From “Key to good work: train, train, train” — Workers are faced with two choices in today’s job market — adapt to the rapid changes in their industries or get left behind.

John Cichon, 44, of Stratford was on the verge of being one of those left behind when he was laid off in 2008 after a 15-year career building windows at SNE in Mosinee.

“I was worried about being in my 40s and only having window-building skills,” Cichon said.

With jobs scarce and money tight, Cichon decided to change careers. He never had welded before in his life, but after researching local job openings, salaries and other information, that’s what he decided to do.

He went back to school, worked jobs to gain some experience and now is employed by Schuette Metals in Rothschild after completing the company’s revolutionary in-house, welding academy training program. Today, he spends his days welding parts for military vehicles as part of the company’s government contract.

Cichon is among the thousands of workers who have taken advantage of training and other programs to adapt to changes in central Wisconsin’s economy. Shrinking budgets and increased expenses have forced many local employers to become more efficient. Employees have had to learn new skills after their employers eliminated positions or brought new technology into the workplace. Workers who lost their jobs learned they needed to refresh or learn new skills in order to be attractive to prospective employers.

Tom Younger, Department of Workforce Development area manager for the Job Center of Wisconsin in Marathon County, said the Great Recession has been a life-altering event for many workers.

“A lot of them have gone on to school and they are saying, ‘I am just lost. The technology is so beyond what I’m used to,’” Younger said.

Classes on computer skills as basic as sending emails and uploading resumes are available at local libraries, and workers who haven’t been in school since before computers entered the workplace often need such remedial lessons. More complex computer skills such as Web design and accounting software are available at technical colleges.

Technical colleges play an important role in central Wisconsin for both students fresh from high school and veteran workers. Mid-State Technical College Vice President of Academic Affairs Ann Krause-Hanson said 63 percent of MSTC students are ages 25 and older, many of whom are seeking real-world skills to use in local businesses and industries. The college has campuses in Marshfield, Wisconsin Rapids, Stevens Point and Adams.

The partnerships between technical schools and businesses provide an avenue for workers to get additional training even while still on the job. One example is the short-term contract training MSTC provides for local businesses. About 90 workers at Domtar in Nekoosa received updated training on hydraulics through the program this summer, Krause-Hanson said.

Some workers, such as those who lost their jobs after plant closures at SNE, Federal Mogul in Schofield, or Wausau Paper in Brokaw, had to find new careers quickly.

The North Central Wisconsin Workforce Development Board based in Plover is a partnership between government and business that plans, administers and coordinates the federal Workforce Investment Act employment and training programs in nine counties. NCWWDB has partnered with technical colleges and the DWD to create a short-term specialized training in fields such as food service, machine-tooling and welding. The workers get training in a matter of weeks, instead of enrolling in a yearlong course at a technical college, and are back into the workforce as soon as they graduate. The training includes face-to-face time with local business leaders who evaluate the participants’ work in the program.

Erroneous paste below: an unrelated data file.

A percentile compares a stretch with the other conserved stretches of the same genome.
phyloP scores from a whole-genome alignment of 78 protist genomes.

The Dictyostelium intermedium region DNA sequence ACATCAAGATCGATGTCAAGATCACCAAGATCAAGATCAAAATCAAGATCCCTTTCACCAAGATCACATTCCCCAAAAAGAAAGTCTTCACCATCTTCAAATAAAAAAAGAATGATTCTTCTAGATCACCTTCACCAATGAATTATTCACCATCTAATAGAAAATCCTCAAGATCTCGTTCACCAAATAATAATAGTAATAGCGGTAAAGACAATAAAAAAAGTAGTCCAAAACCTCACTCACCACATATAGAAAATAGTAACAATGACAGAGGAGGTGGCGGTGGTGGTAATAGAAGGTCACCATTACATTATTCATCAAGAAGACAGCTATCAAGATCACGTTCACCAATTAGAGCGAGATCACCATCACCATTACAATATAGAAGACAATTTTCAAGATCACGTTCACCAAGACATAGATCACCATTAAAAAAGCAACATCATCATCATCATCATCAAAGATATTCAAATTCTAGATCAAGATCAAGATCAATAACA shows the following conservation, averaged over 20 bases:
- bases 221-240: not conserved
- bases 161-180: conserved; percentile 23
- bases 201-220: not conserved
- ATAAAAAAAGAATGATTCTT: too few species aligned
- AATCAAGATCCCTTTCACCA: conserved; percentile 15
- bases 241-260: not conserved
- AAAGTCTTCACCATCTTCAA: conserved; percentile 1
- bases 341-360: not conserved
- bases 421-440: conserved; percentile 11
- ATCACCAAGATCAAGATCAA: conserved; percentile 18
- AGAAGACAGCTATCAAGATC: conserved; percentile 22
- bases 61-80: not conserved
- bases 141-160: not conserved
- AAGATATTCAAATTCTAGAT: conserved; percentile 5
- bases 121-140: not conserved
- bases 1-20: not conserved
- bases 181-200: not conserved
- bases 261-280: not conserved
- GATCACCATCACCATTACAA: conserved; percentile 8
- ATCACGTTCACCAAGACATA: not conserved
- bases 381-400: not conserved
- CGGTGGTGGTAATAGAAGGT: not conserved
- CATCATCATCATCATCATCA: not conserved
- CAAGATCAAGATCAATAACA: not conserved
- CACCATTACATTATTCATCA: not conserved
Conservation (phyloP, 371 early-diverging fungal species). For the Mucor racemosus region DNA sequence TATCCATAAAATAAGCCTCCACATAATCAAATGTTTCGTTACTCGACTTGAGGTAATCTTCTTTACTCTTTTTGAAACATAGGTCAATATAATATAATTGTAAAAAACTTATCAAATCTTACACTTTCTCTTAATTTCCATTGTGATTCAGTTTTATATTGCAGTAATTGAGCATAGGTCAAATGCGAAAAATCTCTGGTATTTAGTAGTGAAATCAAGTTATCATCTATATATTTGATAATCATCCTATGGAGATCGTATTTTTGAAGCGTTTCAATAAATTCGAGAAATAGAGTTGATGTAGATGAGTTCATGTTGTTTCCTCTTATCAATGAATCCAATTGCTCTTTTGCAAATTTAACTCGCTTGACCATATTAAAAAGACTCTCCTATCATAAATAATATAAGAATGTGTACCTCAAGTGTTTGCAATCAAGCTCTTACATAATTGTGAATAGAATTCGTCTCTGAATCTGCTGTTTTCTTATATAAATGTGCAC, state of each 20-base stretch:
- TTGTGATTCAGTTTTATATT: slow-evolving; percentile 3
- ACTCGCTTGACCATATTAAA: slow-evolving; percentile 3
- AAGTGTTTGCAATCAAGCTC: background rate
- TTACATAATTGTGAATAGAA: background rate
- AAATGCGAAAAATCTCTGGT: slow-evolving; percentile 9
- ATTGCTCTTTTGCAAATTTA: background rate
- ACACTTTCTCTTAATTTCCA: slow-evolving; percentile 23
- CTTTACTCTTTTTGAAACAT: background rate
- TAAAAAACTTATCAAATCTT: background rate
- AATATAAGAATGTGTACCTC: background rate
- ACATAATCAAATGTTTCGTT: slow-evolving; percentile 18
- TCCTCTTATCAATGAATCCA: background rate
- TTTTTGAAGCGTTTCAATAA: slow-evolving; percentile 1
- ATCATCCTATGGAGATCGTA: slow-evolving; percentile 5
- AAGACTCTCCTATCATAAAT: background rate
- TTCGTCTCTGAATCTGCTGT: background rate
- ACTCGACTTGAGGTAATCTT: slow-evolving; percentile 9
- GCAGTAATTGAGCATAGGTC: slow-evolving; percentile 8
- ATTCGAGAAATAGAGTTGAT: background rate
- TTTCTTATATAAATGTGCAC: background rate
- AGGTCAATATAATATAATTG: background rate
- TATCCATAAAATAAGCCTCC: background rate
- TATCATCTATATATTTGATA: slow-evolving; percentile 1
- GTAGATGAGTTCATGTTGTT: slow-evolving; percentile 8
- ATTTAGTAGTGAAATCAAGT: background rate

Bruce Trimble, employer services director for NCWWDB, said that 95 percent of participants found jobs after completing the program.

“We had people getting job offers before they were done,” Trimble said.

Schuette Metals created its welding academy nearly a year ago. New hires spend up to three weeks learning the math, blueprint-reading and welding skills needed at the company and then work under the eyes of mentors. Even veteran employees undergo constant training to sharpen their skills, said Tony Schmidt, the company’s director of education.

Russ Weis, 37, of the town of Emmet, has welded for 18 years, but said he didn’t learn nearly as much about the trade until he went to work at Schuette three years ago. Now, he is mentoring new employees after they complete the welding academy.

“It’s huge having a company do this for you instead of having to go to the tech (school) on your own time,” Weis said of the continuing education.

From the Wausau Daily Herald: “Food manufacturing science certificate helps train workers for food processing jobs” — GRAND RAPIDS — For Rodney Cassel-Gebhardt, Monday marked an end and a new beginning.

The Wisconsin Rapids resident lost his job at Schreiber Foods in 2008, when the company closed its plant in the Wisconsin Rapids West Side Industrial Park. While his manufacturing experience allowed him to get a temporary job in Plover, a lack of training prevented him from finding a full-time position — until recently.

“I’m fortunate that I got a job,” the 31-year-old said Monday after a recognition ceremony at Mid-State Technical College’s Wisconsin Rapids campus.

Cassel-Gebhardt was one of 18 students who recently earned Mid-State’s food manufacturing science certificate — the first tangible result of the community-led Workforce Central initiative, the project’s director said.

“It’s a joint philanthropic and public investment strategy, and this is the first training that’s come out of that,” said Jennifer Riggenbach, who leads the grass-roots workforce development project at the Community Foundation of Greater South Wood County.


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